India-Japan nuclear deal win-win proposition: PM
Amid negotiations on a civil N-agreement, PM has batted for a win-win bilateral deal with Japan.
Tokyo: Amid negotiations on a civil
nuclear agreement, Prime Minister Manmohan Singh has batted
for a win-win bilateral deal with Japan, citing huge
opportunities offered by India`s nuclear sector in which
Japanese firms can become "partners" given their advanced
Singh said the proposed pact would be a win-win
proposition for both the countries besides helping in the
global efforts to combat climate change.
The two sides have held two rounds of negotiations
which have made progress and the next round is expected in
November to take the discussions further.
"Developing countries like India seek new energy
sources to sustain high rates of economic growth. We see
nuclear energy as a vital component of our global energy mix,"
Singh told some Japanese journalists in Delhi ahead of his
visit here which began today.
"Our nuclear industry is poised for a major expansion
and there will be huge opportunities for the global nuclear
industry to participate in the expansion of India`s nuclear
energy programme," he said.
"We would like Japan to be our partner in this
He said India was aware of the advanced capabilities
of Japanese firms in the nuclear field and the important role
they play in the global supply chain.
Referring to the proposed nuclear agreement with
Japan, he expressed confidence that it would be completed but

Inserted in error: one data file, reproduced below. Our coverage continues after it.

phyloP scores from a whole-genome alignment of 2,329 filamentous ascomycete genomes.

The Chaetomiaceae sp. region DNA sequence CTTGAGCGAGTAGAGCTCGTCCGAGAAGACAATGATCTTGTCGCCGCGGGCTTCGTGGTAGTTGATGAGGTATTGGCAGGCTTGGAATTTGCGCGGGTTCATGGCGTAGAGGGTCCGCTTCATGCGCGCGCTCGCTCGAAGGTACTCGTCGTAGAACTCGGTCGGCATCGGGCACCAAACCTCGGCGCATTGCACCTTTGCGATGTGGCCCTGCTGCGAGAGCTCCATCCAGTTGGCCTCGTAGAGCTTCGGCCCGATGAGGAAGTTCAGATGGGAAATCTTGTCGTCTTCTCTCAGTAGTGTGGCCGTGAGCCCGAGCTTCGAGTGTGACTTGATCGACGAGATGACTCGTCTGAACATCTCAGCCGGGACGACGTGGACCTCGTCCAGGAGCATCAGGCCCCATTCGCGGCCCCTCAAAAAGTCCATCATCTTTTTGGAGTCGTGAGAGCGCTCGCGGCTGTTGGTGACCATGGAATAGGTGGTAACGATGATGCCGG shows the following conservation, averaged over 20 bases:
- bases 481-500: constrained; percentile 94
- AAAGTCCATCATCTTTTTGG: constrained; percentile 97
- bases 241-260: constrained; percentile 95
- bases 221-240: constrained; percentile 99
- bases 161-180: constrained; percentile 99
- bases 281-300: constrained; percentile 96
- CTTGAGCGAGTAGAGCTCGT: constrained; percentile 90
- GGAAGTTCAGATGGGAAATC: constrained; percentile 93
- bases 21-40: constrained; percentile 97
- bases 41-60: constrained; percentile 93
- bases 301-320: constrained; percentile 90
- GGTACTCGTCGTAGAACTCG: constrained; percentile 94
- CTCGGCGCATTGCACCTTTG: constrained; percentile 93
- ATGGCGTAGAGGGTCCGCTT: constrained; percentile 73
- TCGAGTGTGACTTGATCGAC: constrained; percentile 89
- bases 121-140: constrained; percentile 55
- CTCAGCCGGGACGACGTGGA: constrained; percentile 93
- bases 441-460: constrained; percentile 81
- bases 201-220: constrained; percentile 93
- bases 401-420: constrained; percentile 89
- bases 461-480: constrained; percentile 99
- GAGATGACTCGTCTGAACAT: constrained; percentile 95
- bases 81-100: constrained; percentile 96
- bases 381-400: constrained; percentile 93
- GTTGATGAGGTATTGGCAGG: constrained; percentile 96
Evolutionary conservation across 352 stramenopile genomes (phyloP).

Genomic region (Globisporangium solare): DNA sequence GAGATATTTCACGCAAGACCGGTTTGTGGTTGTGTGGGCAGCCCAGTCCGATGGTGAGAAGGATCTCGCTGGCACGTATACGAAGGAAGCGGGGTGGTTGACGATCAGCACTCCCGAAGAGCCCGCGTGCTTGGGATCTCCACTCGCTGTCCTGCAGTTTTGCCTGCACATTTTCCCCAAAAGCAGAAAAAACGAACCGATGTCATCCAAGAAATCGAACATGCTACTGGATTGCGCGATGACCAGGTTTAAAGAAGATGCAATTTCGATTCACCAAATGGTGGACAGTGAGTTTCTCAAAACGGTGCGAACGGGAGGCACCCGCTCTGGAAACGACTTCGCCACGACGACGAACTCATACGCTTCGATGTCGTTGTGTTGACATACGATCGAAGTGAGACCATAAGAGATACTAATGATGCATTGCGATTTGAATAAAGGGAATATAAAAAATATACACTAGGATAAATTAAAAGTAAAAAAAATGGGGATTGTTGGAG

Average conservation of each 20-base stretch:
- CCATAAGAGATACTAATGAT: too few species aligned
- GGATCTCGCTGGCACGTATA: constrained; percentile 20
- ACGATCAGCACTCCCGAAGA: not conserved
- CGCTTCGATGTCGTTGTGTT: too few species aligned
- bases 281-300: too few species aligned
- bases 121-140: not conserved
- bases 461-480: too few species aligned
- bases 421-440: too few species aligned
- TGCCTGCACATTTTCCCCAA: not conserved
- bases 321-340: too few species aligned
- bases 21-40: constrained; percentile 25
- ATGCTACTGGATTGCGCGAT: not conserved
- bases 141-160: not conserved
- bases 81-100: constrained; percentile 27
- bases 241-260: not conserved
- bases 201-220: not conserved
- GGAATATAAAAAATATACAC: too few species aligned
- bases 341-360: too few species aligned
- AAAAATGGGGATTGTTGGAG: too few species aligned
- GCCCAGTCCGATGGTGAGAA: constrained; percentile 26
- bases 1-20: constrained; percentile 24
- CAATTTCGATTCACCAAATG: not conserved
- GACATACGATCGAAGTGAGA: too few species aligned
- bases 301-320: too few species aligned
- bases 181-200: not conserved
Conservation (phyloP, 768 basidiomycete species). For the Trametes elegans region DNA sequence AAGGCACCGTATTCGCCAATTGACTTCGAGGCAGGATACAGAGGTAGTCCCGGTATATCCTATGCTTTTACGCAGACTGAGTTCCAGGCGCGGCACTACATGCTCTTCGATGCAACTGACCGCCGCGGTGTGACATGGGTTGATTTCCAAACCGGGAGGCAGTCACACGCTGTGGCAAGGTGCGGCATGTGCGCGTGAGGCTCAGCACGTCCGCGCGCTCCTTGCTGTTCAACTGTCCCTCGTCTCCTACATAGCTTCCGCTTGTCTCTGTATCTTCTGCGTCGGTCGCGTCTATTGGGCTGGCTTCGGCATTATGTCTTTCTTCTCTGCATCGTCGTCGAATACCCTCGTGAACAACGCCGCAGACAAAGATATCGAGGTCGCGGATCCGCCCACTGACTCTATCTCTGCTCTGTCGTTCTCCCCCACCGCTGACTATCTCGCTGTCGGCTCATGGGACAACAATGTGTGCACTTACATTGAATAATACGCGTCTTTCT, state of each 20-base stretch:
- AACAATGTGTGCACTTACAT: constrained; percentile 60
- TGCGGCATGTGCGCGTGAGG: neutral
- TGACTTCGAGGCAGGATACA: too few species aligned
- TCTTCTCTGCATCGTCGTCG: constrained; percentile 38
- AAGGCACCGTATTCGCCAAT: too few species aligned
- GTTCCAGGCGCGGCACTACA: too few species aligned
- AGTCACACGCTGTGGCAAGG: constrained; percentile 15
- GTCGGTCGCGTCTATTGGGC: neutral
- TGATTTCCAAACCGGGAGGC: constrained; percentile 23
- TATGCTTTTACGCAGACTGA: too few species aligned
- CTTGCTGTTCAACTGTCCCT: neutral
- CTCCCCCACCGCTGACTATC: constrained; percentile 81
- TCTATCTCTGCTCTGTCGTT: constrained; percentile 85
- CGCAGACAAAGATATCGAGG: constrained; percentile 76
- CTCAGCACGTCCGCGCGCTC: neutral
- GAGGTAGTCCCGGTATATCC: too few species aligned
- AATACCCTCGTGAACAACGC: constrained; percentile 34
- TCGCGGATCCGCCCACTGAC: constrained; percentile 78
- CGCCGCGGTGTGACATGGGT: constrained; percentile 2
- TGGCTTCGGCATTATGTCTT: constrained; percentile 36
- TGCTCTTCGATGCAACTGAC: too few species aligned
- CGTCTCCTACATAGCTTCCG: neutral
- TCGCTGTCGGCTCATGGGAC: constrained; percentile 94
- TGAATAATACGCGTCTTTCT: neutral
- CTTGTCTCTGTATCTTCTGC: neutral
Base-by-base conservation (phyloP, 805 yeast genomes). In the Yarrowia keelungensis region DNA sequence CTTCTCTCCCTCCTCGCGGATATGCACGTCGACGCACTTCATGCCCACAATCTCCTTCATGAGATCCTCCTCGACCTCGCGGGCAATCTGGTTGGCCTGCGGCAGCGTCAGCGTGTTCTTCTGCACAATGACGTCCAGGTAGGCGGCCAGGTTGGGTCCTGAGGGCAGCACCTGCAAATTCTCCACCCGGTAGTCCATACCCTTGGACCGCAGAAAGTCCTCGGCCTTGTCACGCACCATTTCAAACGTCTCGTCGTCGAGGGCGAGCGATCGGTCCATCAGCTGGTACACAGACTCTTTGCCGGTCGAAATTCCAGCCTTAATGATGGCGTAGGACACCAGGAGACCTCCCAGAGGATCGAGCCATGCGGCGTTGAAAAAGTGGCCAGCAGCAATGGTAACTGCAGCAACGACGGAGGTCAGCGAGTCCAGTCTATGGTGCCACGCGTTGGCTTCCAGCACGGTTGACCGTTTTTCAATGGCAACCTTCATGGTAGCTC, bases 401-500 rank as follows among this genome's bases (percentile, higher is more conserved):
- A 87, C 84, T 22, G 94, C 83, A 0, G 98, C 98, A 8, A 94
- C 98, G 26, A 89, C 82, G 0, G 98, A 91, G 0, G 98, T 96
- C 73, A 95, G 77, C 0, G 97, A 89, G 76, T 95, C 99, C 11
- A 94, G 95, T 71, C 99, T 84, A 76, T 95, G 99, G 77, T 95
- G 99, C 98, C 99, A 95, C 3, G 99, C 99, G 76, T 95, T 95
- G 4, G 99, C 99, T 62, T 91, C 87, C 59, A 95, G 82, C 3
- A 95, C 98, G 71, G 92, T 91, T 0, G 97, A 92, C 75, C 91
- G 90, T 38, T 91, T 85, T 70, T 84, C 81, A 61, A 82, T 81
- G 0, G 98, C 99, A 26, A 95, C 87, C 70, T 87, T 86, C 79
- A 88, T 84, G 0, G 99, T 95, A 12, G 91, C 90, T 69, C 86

made it clear that there are no deadlines concluding these
When pointed out that Japan was putting the condition
that it will annul the nuclear cooperation if India goes for a
nuclear test and whether it was agreeable to India, Singh
refused to comment on specific details as the negotiations are
Singh, however, said both countries would benefit from
an agreement that provides a long-term and stable basis of
cooperation in the peaceful uses of nuclear energy.
This, he said, will contribute towards our energy
security requirements and will also help in the global efforts
to combat climate change.
On India`s refusal to sign NPT, Singh cited New
Delhi`s impeccable non-proliferation record which is
recognised by the international community and said New Delhi
is committed to maintaining unilateral and voluntary
moratorium on nuclear explosive testing.
"India has been steadfast in its support for global
and non-discriminatory nuclear disarmament in a time-bound
framework," he said, adding "We are ready to work with Japan
and other like minded countries in realising the vision of a
nuclear weapon free world".
Sources said that interest for civil nuclear
cooperation was first expressed by Japan, apparently because
its companies are very keen.
India sees this as a crucial development considering
that Japan, the only country to have witnessed a massive
atomic attack, has been very sensitive on nuclear issue and
New Delhi is not a signatory of NPT.
"Something that used to divide us earlier, now unites
us," a source said while referring to the nuclear issue.
Japan had reacted very strongly when India conducted
nuclear tests in 1998.
India feels that the progress on negotiations for the
nuclear deal will be slow, given Japan`s sensitivities.